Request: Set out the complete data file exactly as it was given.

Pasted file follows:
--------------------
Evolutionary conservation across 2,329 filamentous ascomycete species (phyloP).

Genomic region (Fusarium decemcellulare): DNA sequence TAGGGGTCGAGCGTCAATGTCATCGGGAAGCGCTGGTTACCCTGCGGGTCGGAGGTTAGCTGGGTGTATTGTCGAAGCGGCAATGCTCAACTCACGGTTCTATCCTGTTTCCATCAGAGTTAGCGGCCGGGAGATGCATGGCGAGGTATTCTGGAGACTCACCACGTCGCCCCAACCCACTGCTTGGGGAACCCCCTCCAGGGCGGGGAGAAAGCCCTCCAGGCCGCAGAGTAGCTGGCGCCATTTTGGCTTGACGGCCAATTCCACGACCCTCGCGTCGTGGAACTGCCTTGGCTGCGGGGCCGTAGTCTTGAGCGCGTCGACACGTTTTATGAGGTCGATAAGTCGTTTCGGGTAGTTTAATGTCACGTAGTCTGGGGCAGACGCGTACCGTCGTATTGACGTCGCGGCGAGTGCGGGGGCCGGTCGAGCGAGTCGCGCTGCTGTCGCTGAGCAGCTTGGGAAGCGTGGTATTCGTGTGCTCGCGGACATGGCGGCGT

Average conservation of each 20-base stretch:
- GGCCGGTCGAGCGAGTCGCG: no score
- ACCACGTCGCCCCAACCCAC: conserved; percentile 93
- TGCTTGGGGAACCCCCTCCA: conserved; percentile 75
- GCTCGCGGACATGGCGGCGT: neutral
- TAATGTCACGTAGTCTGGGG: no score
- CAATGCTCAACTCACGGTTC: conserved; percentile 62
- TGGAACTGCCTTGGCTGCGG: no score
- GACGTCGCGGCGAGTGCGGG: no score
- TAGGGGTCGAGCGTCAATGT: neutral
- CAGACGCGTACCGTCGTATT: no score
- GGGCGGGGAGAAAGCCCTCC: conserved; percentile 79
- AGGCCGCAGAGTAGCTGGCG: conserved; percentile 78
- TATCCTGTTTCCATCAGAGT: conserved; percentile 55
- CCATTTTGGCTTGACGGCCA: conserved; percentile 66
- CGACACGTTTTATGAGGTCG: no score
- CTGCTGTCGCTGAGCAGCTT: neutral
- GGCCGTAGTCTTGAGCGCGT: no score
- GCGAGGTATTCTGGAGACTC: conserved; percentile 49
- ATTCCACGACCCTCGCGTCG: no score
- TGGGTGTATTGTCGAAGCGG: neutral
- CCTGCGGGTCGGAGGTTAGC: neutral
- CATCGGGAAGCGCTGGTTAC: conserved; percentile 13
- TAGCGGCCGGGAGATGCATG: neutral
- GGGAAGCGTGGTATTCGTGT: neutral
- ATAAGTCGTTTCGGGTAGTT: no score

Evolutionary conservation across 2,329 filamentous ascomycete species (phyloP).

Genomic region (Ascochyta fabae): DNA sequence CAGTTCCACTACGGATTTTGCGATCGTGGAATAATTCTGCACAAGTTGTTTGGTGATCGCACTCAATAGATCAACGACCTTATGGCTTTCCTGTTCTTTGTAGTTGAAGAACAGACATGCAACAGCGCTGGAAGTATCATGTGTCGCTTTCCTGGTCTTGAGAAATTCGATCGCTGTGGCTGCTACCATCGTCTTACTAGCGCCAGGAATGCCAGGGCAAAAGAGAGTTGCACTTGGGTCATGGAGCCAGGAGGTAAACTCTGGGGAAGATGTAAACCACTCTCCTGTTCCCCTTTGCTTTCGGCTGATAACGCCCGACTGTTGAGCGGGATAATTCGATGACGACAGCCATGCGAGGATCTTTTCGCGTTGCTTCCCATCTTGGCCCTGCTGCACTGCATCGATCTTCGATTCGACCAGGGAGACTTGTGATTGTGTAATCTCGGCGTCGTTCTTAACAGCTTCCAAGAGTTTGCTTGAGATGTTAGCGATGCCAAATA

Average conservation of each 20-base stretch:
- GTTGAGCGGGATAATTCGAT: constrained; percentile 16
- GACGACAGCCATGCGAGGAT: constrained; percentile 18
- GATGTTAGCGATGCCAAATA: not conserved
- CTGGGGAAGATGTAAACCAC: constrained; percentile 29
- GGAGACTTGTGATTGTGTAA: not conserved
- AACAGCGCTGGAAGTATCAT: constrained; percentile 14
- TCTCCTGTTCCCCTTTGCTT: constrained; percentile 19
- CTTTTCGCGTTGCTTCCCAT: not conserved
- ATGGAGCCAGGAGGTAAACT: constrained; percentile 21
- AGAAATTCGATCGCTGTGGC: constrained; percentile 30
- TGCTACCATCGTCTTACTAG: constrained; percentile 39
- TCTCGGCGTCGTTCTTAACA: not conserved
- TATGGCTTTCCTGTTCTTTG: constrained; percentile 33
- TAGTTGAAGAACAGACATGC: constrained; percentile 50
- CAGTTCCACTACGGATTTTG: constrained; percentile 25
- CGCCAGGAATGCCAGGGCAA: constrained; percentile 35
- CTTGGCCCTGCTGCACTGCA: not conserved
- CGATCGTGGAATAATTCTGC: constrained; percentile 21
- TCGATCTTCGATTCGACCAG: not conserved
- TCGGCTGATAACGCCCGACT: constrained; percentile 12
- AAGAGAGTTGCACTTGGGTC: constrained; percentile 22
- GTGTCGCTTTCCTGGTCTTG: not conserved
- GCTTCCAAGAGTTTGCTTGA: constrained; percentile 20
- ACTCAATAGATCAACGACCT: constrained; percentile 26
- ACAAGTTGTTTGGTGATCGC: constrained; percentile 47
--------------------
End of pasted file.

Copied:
Evolutionary conservation across 2,329 filamentous ascomycete species (phyloP).

Genomic region (Fusarium decemcellulare): DNA sequence TAGGGGTCGAGCGTCAATGTCATCGGGAAGCGCTGGTTACCCTGCGGGTCGGAGGTTAGCTGGGTGTATTGTCGAAGCGGCAATGCTCAACTCACGGTTCTATCCTGTTTCCATCAGAGTTAGCGGCCGGGAGATGCATGGCGAGGTATTCTGGAGACTCACCACGTCGCCCCAACCCACTGCTTGGGGAACCCCCTCCAGGGCGGGGAGAAAGCCCTCCAGGCCGCAGAGTAGCTGGCGCCATTTTGGCTTGACGGCCAATTCCACGACCCTCGCGTCGTGGAACTGCCTTGGCTGCGGGGCCGTAGTCTTGAGCGCGTCGACACGTTTTATGAGGTCGATAAGTCGTTTCGGGTAGTTTAATGTCACGTAGTCTGGGGCAGACGCGTACCGTCGTATTGACGTCGCGGCGAGTGCGGGGGCCGGTCGAGCGAGTCGCGCTGCTGTCGCTGAGCAGCTTGGGAAGCGTGGTATTCGTGTGCTCGCGGACATGGCGGCGT

Average conservation of each 20-base stretch:
- GGCCGGTCGAGCGAGTCGCG: no score
- ACCACGTCGCCCCAACCCAC: conserved; percentile 93
- TGCTTGGGGAACCCCCTCCA: conserved; percentile 75
- GCTCGCGGACATGGCGGCGT: neutral
- TAATGTCACGTAGTCTGGGG: no score
- CAATGCTCAACTCACGGTTC: conserved; percentile 62
- TGGAACTGCCTTGGCTGCGG: no score
- GACGTCGCGGCGAGTGCGGG: no score
- TAGGGGTCGAGCGTCAATGT: neutral
- CAGACGCGTACCGTCGTATT: no score
- GGGCGGGGAGAAAGCCCTCC: conserved; percentile 79
- AGGCCGCAGAGTAGCTGGCG: conserved; percentile 78
- TATCCTGTTTCCATCAGAGT: conserved; percentile 55
- CCATTTTGGCTTGACGGCCA: conserved; percentile 66
- CGACACGTTTTATGAGGTCG: no score
- CTGCTGTCGCTGAGCAGCTT: neutral
- GGCCGTAGTCTTGAGCGCGT: no score
- GCGAGGTATTCTGGAGACTC: conserved; percentile 49
- ATTCCACGACCCTCGCGTCG: no score
- TGGGTGTATTGTCGAAGCGG: neutral
- CCTGCGGGTCGGAGGTTAGC: neutral
- CATCGGGAAGCGCTGGTTAC: conserved; percentile 13
- TAGCGGCCGGGAGATGCATG: neutral
- GGGAAGCGTGGTATTCGTGT: neutral
- ATAAGTCGTTTCGGGTAGTT: no score

Evolutionary conservation across 2,329 filamentous ascomycete species (phyloP).

Genomic region (Ascochyta fabae): DNA sequence CAGTTCCACTACGGATTTTGCGATCGTGGAATAATTCTGCACAAGTTGTTTGGTGATCGCACTCAATAGATCAACGACCTTATGGCTTTCCTGTTCTTTGTAGTTGAAGAACAGACATGCAACAGCGCTGGAAGTATCATGTGTCGCTTTCCTGGTCTTGAGAAATTCGATCGCTGTGGCTGCTACCATCGTCTTACTAGCGCCAGGAATGCCAGGGCAAAAGAGAGTTGCACTTGGGTCATGGAGCCAGGAGGTAAACTCTGGGGAAGATGTAAACCACTCTCCTGTTCCCCTTTGCTTTCGGCTGATAACGCCCGACTGTTGAGCGGGATAATTCGATGACGACAGCCATGCGAGGATCTTTTCGCGTTGCTTCCCATCTTGGCCCTGCTGCACTGCATCGATCTTCGATTCGACCAGGGAGACTTGTGATTGTGTAATCTCGGCGTCGTTCTTAACAGCTTCCAAGAGTTTGCTTGAGATGTTAGCGATGCCAAATA

Average conservation of each 20-base stretch:
- GTTGAGCGGGATAATTCGAT: constrained; percentile 16
- GACGACAGCCATGCGAGGAT: constrained; percentile 18
- GATGTTAGCGATGCCAAATA: not conserved
- CTGGGGAAGATGTAAACCAC: constrained; percentile 29
- GGAGACTTGTGATTGTGTAA: not conserved
- AACAGCGCTGGAAGTATCAT: constrained; percentile 14
- TCTCCTGTTCCCCTTTGCTT: constrained; percentile 19
- CTTTTCGCGTTGCTTCCCAT: not conserved
- ATGGAGCCAGGAGGTAAACT: constrained; percentile 21
- AGAAATTCGATCGCTGTGGC: constrained; percentile 30
- TGCTACCATCGTCTTACTAG: constrained; percentile 39
- TCTCGGCGTCGTTCTTAACA: not conserved
- TATGGCTTTCCTGTTCTTTG: constrained; percentile 33
- TAGTTGAAGAACAGACATGC: constrained; percentile 50
- CAGTTCCACTACGGATTTTG: constrained; percentile 25
- CGCCAGGAATGCCAGGGCAA: constrained; percentile 35
- CTTGGCCCTGCTGCACTGCA: not conserved
- CGATCGTGGAATAATTCTGC: constrained; percentile 21
- TCGATCTTCGATTCGACCAG: not conserved
- TCGGCTGATAACGCCCGACT: constrained; percentile 12
- AAGAGAGTTGCACTTGGGTC: constrained; percentile 22
- GTGTCGCTTTCCTGGTCTTG: not conserved
- GCTTCCAAGAGTTTGCTTGA: constrained; percentile 20
- ACTCAATAGATCAACGACCT: constrained; percentile 26
- ACAAGTTGTTTGGTGATCGC: constrained; percentile 47